We had a list of rampages sites in a Google Spreadsheet and wanted to know when they were created. I started to look that up but only managed to do it twice before I gave up and went in search of another way. In this case it took two little bits of code. This first piece is active on our generic site-wide plugin. It adds the blog’s creation date, last updated, and post count to the base JSON data. That’ll be handy in the future if we want to checkup on sites with only one query rather than multiple queries. This second piece is a Google Script that makes a function that I can call in the sheet by typing =getCreationDate(“http://someurl.com/”) The two together answer my immediate problem but the JSON modifications have some long-term value for us and might be useful to someone else.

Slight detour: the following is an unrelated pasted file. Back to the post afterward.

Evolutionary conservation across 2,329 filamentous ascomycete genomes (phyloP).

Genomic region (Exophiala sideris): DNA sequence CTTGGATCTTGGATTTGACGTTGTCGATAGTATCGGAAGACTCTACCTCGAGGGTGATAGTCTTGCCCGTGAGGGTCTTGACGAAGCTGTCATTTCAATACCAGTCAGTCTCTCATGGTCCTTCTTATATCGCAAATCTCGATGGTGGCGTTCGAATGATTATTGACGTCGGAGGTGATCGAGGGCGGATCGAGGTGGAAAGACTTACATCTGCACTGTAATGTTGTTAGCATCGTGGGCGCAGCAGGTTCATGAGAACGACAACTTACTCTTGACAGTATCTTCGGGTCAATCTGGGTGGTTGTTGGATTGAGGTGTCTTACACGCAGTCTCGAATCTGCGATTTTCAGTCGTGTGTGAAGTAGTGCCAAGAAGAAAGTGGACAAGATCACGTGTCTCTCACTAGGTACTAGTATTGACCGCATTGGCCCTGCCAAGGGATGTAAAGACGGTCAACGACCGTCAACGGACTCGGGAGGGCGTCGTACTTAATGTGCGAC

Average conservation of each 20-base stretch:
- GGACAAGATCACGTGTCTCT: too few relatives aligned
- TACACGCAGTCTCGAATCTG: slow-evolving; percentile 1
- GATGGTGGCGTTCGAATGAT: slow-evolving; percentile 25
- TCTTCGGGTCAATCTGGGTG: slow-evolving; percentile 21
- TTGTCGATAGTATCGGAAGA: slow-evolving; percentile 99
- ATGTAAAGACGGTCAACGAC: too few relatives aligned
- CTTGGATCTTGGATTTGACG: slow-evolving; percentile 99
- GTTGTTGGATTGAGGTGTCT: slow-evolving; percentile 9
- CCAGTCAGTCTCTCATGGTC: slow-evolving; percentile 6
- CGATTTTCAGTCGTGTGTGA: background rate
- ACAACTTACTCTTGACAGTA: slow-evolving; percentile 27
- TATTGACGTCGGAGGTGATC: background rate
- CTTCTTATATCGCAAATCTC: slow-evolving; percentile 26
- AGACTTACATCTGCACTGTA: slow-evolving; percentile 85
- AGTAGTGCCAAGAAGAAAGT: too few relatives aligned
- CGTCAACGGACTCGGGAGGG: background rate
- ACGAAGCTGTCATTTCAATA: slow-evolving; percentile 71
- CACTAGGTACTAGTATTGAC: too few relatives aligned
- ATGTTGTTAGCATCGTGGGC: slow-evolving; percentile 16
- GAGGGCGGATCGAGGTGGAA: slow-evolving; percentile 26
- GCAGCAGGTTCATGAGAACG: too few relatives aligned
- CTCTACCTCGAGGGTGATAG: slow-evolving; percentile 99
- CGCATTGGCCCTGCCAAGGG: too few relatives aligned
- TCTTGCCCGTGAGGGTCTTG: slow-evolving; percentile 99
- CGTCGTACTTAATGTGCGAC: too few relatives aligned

Google Sheets often thinks it’s smarter than you. That’s helpful at times and irritating at other times.1 The Google Form to Sheets path is one place where that can come up repeatedly and in ways that are hard to see. For instance, if you use the Time entry on forms, Google Sheets tries to coerce it into a date structure while leaving you seeing just the time in the sheets view. That leads to weird and unpredictable stuff if you’re trying to use Google Scripts to interact with that cell data based on what you see. For instance, this is data from the time entry field as seen on the sheet side. Note the two places you might expect to see truth. Now if we get that same data via Google Script . . . Cell data that you’d expect to just be that time element returns as Sat Dec 30 1899. The time is right though. If you manually change the format of that column to plain text things work . . . but it gets re-set on all subsequent submissions. My solution so far has been the following Google Script set to fire on every new form submission. In my case, I’m changing the format of the latest entry in the spreadsheet in columns F and G to […]